Sunset Boulevard, New Earswick Musicals, Joseph Rowntree Theatre, York, until Saturday. Box office: 0333 666 3366 OPENING for the first time in London in 1993, Sunset Boulevard has had several long runs internationally and has also enjoyed extensive tours, winning numerous accolades including eight Tony Awards.
This week, New Earswick Musicals are bringing this well-known tale of ego, folly and tragedy to the Joseph Rowntree Theatre in York, with director and actor Steve Tearle promising “a wonderful show” with “amazing performances”.
Originally founded in 1914 as the New Earswick Dramatic Society, the organisation moved its performances from the New Earswick Folk Hall to the Joseph Rowntree Theatre in 1968, where it now stages two musical shows each year and has attracted a loyal cadre of fans and admirers.
The players are clearly just as enamoured of their plays as their fans, it seems, as they threw themselves wholeheartedly into their roles. Despite a few technical hiccups – most notably a recurring problem where the performers’ microphones would occasionally cut out, making their voices hard to hear over the orchestral score – there was no denying that everyone was giving it their all, their enthusiasm and energy mirroring the hectic buzz of golden age Hollywood.
The set design was similarly authentic; despite their limited resources, New Earswick Musicals managed to evoke the cluttered, fast-paced chaos of Tinseltown and the tacky grandeur of Norma Desmond’s palatial home with surprising efficacy through the clever use of projectors, semi-transparent dividers and a few well-chosen props.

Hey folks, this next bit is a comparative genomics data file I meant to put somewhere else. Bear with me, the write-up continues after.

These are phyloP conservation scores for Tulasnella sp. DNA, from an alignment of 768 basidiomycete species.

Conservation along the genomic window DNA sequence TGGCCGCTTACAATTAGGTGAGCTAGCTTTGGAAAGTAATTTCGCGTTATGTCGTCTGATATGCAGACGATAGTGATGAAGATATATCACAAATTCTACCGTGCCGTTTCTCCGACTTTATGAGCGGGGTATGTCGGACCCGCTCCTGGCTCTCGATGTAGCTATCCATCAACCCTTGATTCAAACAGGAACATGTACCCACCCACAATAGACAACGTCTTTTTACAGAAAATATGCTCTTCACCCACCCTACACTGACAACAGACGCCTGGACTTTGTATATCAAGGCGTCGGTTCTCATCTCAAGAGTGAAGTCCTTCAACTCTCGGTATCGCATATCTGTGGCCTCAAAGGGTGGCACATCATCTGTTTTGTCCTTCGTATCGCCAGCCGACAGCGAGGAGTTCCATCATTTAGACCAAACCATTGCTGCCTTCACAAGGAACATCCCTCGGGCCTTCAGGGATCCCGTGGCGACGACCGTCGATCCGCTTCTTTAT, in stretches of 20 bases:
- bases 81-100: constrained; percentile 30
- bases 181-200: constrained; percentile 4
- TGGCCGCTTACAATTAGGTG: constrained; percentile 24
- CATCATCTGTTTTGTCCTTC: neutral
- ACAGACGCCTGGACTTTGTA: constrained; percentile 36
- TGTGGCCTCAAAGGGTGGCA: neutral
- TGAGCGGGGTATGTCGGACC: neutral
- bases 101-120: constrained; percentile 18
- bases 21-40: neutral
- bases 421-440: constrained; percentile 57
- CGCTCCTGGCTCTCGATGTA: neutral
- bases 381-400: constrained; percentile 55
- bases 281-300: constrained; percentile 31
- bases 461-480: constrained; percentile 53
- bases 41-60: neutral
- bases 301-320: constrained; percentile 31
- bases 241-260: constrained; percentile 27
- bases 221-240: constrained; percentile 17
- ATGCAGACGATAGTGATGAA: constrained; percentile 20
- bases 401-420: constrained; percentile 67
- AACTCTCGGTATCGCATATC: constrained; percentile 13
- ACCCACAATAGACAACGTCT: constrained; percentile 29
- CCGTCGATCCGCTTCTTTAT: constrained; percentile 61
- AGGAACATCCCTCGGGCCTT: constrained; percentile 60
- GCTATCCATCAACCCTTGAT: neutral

Norma herself was brought to life by the stand-out performance of Ann McCreadie. Equal parts commanding, demanding and pathetic, McCreadie’s ability to change between the various facets of the character so rapidly and so completely utterly sold her portrayal of the delusional, dysfunctional and ultimately insane Norma Desmond.
Particular mentions should also be made of Robert Sagar and Amelia Cook as Joe and Betty, whose nuanced performances as partners in a doomed romance complimented each other almost perfectly, and Steve Tearle’s eccentric but also very touching turn as Max, Norma’s devoted butler.
New Earswick Musicals have assembled quite a show in their staging of Sunset Boulevard. It’s moving, dark and, for the most part, very well put together indeed.
Sunset Boulevard, New Earswick Musicals, Joseph Rowntree Theatre, York, until Saturday. Box office: 0333 666 3366